It’s boring to try to ferret out reliable health information from dry medical journals. It’s easier and more fun to watch a movie. A new movie promises to change the way you think about your health. To bring you breakthroughs that will transform your understanding of how to get well and stay well. To share the discoveries of leading researchers and health practitioners about miracle cures that traditional medicine can’t explain.
If this makes your baloney detector light up, good for you!
The Living Matrix: A Film on the New Science of Healing is an atrociously bad movie that falls squarely in the tradition of What the Bleep Do We Know? In his book Nonsense on Stilts, Massimo Pigliucci characterized the “Bleep” movie as “one of the most spectacular examples of a horribly tangled mess of science and nonsense,” and this new movie is more of the same. Bleep was just silly, but The Living Matrix is potentially dangerous because it might persuade patients to make poor decisions about their medical care. (more…)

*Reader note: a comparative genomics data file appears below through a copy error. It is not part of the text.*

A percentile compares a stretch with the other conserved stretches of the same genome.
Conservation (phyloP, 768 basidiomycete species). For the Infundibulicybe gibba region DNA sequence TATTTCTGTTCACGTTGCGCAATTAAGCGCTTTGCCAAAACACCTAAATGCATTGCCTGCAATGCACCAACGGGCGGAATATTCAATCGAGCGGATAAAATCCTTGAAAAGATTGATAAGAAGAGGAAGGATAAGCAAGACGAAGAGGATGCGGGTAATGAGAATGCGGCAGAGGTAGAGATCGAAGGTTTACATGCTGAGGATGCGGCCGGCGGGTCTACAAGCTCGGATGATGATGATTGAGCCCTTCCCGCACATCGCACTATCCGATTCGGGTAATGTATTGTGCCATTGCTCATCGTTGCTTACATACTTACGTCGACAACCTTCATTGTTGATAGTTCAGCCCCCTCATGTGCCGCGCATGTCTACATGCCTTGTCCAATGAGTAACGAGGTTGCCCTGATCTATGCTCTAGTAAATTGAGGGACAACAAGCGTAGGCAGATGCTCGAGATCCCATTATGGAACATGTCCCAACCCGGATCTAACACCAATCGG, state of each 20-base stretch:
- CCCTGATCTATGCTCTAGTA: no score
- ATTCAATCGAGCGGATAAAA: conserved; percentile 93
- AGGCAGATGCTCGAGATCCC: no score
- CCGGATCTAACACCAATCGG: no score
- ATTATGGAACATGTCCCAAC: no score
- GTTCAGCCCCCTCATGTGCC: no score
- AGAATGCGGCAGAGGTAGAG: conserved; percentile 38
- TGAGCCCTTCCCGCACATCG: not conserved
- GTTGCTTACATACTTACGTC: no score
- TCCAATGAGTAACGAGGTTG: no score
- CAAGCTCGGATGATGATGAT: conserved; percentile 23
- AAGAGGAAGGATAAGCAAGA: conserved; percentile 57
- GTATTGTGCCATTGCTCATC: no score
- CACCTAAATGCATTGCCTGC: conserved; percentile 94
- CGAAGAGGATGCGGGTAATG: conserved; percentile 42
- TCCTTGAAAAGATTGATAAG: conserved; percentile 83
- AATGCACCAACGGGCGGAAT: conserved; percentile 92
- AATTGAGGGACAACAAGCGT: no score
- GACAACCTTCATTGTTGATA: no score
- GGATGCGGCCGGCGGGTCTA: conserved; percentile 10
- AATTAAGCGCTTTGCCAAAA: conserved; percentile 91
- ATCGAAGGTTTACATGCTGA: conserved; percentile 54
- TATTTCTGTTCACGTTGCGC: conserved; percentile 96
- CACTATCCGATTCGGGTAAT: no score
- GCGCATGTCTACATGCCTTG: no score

Last week I discussed the book Healing, Hype, or Harm? edited by Edzard Ernst. I was particularly struck by one of the essays in that book: “Healing but not Curing” by Bruce Charlton, MD, a reader in evolutionary psychiatry at the Department of Psychology of the University of Newcastle upon Tyne.
Charlton proposes a new way of looking at CAM. He describes three common attitudes:
- CAM does good and should be integrated with orthodox medicine.
- CAM is worthless and should be discarded.
- CAM may or may not do good and this should be decided using science.
He rejects all three. In his view,
- Alternative therapies do good.
- From a strictly medical perspective they are worthless.
- They should not be integrated with orthodox medicine.
- Because they are explained non-scientifically, they cannot be evaluated using the criteria of medical science.
He suggests that alternative therapies be regarded as spiritual practices. They are about making people feel better (‘healing’) not about mending their dysfunctional brains and bodies (‘curing’). (more…)